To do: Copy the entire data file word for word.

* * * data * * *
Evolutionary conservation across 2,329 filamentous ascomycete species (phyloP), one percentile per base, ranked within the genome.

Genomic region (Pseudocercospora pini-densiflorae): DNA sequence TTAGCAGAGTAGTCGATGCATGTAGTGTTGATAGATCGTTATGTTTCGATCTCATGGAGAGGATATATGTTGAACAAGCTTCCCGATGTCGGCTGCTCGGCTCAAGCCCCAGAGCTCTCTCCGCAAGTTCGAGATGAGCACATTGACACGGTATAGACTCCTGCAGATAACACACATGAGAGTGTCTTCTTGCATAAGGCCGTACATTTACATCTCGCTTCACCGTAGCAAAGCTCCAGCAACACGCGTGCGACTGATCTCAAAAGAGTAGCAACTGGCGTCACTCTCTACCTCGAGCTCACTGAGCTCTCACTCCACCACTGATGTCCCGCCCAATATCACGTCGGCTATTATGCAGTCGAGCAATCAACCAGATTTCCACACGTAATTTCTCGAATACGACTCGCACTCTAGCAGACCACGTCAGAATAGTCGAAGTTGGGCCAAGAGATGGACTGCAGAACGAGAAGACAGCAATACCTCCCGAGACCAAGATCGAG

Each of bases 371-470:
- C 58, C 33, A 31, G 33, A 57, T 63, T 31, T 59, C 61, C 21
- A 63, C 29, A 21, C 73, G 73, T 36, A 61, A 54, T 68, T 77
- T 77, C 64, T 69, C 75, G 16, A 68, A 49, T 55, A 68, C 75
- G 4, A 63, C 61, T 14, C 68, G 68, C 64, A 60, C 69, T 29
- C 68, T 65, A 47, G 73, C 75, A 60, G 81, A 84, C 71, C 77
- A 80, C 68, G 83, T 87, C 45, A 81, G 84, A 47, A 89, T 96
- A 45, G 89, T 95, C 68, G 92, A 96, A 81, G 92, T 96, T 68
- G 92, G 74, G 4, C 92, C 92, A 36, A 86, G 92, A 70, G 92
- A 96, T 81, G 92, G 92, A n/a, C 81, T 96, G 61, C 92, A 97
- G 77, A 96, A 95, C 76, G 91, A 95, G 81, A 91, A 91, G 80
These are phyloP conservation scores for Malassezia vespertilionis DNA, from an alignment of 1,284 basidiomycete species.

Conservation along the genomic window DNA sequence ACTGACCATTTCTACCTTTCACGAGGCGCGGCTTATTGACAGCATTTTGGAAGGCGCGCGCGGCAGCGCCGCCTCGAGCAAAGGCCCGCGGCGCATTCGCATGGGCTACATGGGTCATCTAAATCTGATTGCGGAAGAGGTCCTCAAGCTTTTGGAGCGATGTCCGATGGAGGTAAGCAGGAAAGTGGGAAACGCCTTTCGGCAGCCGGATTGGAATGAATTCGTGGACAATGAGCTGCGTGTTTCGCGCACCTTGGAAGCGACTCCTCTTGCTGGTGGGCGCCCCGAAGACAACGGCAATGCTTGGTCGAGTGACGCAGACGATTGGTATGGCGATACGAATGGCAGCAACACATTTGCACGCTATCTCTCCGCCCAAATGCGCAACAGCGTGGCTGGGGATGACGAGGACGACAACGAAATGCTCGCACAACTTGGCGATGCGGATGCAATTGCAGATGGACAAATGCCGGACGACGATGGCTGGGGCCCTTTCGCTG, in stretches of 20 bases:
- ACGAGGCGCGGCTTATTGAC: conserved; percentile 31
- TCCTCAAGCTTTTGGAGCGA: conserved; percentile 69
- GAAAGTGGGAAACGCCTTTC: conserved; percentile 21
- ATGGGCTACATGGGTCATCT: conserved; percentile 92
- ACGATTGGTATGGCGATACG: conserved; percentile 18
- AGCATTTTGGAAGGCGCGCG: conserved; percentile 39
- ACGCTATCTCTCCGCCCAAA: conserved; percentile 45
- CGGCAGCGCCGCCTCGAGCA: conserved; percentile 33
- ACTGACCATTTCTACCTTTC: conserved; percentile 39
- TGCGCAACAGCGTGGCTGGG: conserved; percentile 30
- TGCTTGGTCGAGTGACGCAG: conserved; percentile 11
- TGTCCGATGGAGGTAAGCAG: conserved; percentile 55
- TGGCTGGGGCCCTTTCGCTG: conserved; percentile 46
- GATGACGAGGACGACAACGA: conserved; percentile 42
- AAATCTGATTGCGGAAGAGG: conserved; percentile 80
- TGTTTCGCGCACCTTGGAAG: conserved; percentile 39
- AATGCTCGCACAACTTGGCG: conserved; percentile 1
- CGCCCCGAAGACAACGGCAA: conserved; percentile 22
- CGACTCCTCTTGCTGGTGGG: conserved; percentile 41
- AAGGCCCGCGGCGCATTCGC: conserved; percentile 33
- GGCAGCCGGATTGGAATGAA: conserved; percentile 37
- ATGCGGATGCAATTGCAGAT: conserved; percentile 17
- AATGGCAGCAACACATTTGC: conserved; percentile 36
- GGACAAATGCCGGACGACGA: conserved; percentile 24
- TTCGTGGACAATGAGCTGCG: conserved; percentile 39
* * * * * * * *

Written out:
Evolutionary conservation across 2,329 filamentous ascomycete species (phyloP), one percentile per base, ranked within the genome.

Genomic region (Pseudocercospora pini-densiflorae): DNA sequence TTAGCAGAGTAGTCGATGCATGTAGTGTTGATAGATCGTTATGTTTCGATCTCATGGAGAGGATATATGTTGAACAAGCTTCCCGATGTCGGCTGCTCGGCTCAAGCCCCAGAGCTCTCTCCGCAAGTTCGAGATGAGCACATTGACACGGTATAGACTCCTGCAGATAACACACATGAGAGTGTCTTCTTGCATAAGGCCGTACATTTACATCTCGCTTCACCGTAGCAAAGCTCCAGCAACACGCGTGCGACTGATCTCAAAAGAGTAGCAACTGGCGTCACTCTCTACCTCGAGCTCACTGAGCTCTCACTCCACCACTGATGTCCCGCCCAATATCACGTCGGCTATTATGCAGTCGAGCAATCAACCAGATTTCCACACGTAATTTCTCGAATACGACTCGCACTCTAGCAGACCACGTCAGAATAGTCGAAGTTGGGCCAAGAGATGGACTGCAGAACGAGAAGACAGCAATACCTCCCGAGACCAAGATCGAG

Each of bases 371-470:
- C 58, C 33, A 31, G 33, A 57, T 63, T 31, T 59, C 61, C 21
- A 63, C 29, A 21, C 73, G 73, T 36, A 61, A 54, T 68, T 77
- T 77, C 64, T 69, C 75, G 16, A 68, A 49, T 55, A 68, C 75
- G 4, A 63, C 61, T 14, C 68, G 68, C 64, A 60, C 69, T 29
- C 68, T 65, A 47, G 73, C 75, A 60, G 81, A 84, C 71, C 77
- A 80, C 68, G 83, T 87, C 45, A 81, G 84, A 47, A 89, T 96
- A 45, G 89, T 95, C 68, G 92, A 96, A 81, G 92, T 96, T 68
- G 92, G 74, G 4, C 92, C 92, A 36, A 86, G 92, A 70, G 92
- A 96, T 81, G 92, G 92, A n/a, C 81, T 96, G 61, C 92, A 97
- G 77, A 96, A 95, C 76, G 91, A 95, G 81, A 91, A 91, G 80
These are phyloP conservation scores for Malassezia vespertilionis DNA, from an alignment of 1,284 basidiomycete species.

Conservation along the genomic window DNA sequence ACTGACCATTTCTACCTTTCACGAGGCGCGGCTTATTGACAGCATTTTGGAAGGCGCGCGCGGCAGCGCCGCCTCGAGCAAAGGCCCGCGGCGCATTCGCATGGGCTACATGGGTCATCTAAATCTGATTGCGGAAGAGGTCCTCAAGCTTTTGGAGCGATGTCCGATGGAGGTAAGCAGGAAAGTGGGAAACGCCTTTCGGCAGCCGGATTGGAATGAATTCGTGGACAATGAGCTGCGTGTTTCGCGCACCTTGGAAGCGACTCCTCTTGCTGGTGGGCGCCCCGAAGACAACGGCAATGCTTGGTCGAGTGACGCAGACGATTGGTATGGCGATACGAATGGCAGCAACACATTTGCACGCTATCTCTCCGCCCAAATGCGCAACAGCGTGGCTGGGGATGACGAGGACGACAACGAAATGCTCGCACAACTTGGCGATGCGGATGCAATTGCAGATGGACAAATGCCGGACGACGATGGCTGGGGCCCTTTCGCTG, in stretches of 20 bases:
- ACGAGGCGCGGCTTATTGAC: conserved; percentile 31
- TCCTCAAGCTTTTGGAGCGA: conserved; percentile 69
- GAAAGTGGGAAACGCCTTTC: conserved; percentile 21
- ATGGGCTACATGGGTCATCT: conserved; percentile 92
- ACGATTGGTATGGCGATACG: conserved; percentile 18
- AGCATTTTGGAAGGCGCGCG: conserved; percentile 39
- ACGCTATCTCTCCGCCCAAA: conserved; percentile 45
- CGGCAGCGCCGCCTCGAGCA: conserved; percentile 33
- ACTGACCATTTCTACCTTTC: conserved; percentile 39
- TGCGCAACAGCGTGGCTGGG: conserved; percentile 30
- TGCTTGGTCGAGTGACGCAG: conserved; percentile 11
- TGTCCGATGGAGGTAAGCAG: conserved; percentile 55
- TGGCTGGGGCCCTTTCGCTG: conserved; percentile 46
- GATGACGAGGACGACAACGA: conserved; percentile 42
- AAATCTGATTGCGGAAGAGG: conserved; percentile 80
- TGTTTCGCGCACCTTGGAAG: conserved; percentile 39
- AATGCTCGCACAACTTGGCG: conserved; percentile 1
- CGCCCCGAAGACAACGGCAA: conserved; percentile 22
- CGACTCCTCTTGCTGGTGGG: conserved; percentile 41
- AAGGCCCGCGGCGCATTCGC: conserved; percentile 33
- GGCAGCCGGATTGGAATGAA: conserved; percentile 37
- ATGCGGATGCAATTGCAGAT: conserved; percentile 17
- AATGGCAGCAACACATTTGC: conserved; percentile 36
- GGACAAATGCCGGACGACGA: conserved; percentile 24
- TTCGTGGACAATGAGCTGCG: conserved; percentile 39